Libya is a country divided but despite fractions, Libyans are deeply loyal to their immediate communities – homes. It is through this devotion that traditions carry on including one particular passion – Friday afternoon horse racing.

“Horseback riding is in our blood, our children and the whole family love it,” explained rider, Ali al-Hadi.

A gem dones his jard prior to the next necklace.

During summer months, competitors travel hundreds of kilometers to towns spattered across the countryside outside of Tripoli. The races are called “Sibeeb” which means the horse’s mane. Riders are called “gems” and a group of riders is called an “igid” or necklace. Each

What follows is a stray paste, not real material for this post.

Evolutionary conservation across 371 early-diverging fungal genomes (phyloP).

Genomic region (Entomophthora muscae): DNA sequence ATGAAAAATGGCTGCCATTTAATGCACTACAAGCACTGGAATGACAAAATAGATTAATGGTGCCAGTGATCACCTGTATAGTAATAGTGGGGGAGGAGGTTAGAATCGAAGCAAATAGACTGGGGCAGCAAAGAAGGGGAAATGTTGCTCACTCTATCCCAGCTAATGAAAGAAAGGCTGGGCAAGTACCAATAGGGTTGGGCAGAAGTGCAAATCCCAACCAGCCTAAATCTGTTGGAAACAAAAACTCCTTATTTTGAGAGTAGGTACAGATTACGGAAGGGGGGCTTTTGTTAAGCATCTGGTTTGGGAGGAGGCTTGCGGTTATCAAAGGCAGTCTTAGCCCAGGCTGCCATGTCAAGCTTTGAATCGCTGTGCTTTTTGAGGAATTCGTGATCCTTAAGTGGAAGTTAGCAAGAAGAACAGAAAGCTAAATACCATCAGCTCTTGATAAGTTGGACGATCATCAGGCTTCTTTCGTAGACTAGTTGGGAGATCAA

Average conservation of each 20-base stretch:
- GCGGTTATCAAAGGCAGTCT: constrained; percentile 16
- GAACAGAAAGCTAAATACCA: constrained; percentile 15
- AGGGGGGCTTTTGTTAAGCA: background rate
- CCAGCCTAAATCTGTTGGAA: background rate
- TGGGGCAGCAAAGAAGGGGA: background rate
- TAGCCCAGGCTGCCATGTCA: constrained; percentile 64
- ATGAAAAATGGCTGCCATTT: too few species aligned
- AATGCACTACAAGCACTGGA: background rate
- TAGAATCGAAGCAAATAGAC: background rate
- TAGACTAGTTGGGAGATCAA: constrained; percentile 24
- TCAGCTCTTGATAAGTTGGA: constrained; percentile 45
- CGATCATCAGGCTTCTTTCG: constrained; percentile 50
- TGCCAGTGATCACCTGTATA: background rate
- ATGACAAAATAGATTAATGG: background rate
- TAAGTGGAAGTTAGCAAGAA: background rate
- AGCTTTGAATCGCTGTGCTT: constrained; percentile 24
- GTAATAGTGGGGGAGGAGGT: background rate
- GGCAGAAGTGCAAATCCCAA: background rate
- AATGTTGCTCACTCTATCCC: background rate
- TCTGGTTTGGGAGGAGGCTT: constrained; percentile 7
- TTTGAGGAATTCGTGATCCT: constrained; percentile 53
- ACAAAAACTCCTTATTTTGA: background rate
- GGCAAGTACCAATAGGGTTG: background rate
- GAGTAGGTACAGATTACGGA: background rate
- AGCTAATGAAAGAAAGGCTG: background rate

Races are typically attended by men but women spectators are not uncommon. Crowds gather along the sidelines to sing tribal songs about valor and horsemanship. Riders wrap themselves in a large white sheet or “jard” before mounting horses, typically Arabians and Barbs, adorned with spectacular tack.

The “Sibeeb” are a boon to local economies, particularly the few remaining craftsmen still creating ornamental saddlery. They are visual eye candy for horse enthusiasts, a source of pride for communities and a means to continue ancient Libyan traditions.

Photography Courtesy 

Libyan Craftsmen Make Ornate Saddles